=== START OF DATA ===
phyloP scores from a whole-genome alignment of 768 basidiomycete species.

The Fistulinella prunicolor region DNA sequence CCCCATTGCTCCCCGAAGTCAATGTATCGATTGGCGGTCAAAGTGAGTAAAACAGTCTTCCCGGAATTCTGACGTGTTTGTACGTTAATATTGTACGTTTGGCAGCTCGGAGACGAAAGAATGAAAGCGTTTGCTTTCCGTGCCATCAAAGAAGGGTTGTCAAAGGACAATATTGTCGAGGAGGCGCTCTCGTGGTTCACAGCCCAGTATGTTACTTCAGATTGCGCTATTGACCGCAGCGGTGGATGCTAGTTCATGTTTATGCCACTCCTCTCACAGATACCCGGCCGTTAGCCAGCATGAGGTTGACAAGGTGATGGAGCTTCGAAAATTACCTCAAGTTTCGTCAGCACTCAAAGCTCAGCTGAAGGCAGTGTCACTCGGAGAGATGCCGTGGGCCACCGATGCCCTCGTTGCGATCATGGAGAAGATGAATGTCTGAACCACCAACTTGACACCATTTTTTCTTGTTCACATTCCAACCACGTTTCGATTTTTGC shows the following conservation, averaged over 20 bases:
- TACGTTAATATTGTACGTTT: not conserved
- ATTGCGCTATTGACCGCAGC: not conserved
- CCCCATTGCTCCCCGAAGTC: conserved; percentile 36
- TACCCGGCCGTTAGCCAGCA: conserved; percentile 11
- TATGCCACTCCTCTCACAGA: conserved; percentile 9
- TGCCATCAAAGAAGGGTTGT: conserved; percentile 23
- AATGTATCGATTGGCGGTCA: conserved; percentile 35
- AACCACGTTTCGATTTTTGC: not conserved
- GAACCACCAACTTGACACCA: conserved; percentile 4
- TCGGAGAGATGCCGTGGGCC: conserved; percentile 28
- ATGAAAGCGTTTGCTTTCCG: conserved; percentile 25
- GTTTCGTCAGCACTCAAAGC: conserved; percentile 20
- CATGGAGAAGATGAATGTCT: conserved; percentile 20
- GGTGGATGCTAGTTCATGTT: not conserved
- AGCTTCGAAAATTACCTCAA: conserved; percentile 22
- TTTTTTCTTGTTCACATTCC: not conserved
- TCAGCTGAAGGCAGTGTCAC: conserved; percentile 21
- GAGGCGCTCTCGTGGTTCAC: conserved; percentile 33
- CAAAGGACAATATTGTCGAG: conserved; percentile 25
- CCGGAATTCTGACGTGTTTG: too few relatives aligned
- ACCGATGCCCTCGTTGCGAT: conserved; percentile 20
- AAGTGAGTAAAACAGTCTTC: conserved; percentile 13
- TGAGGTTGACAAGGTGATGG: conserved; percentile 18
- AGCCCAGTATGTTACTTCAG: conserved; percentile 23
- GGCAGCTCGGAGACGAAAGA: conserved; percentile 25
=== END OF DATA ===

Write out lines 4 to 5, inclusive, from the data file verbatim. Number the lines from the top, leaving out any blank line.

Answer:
- ATTGCGCTATTGACCGCAGC: not conserved
- CCCCATTGCTCCCCGAAGTC: conserved; percentile 36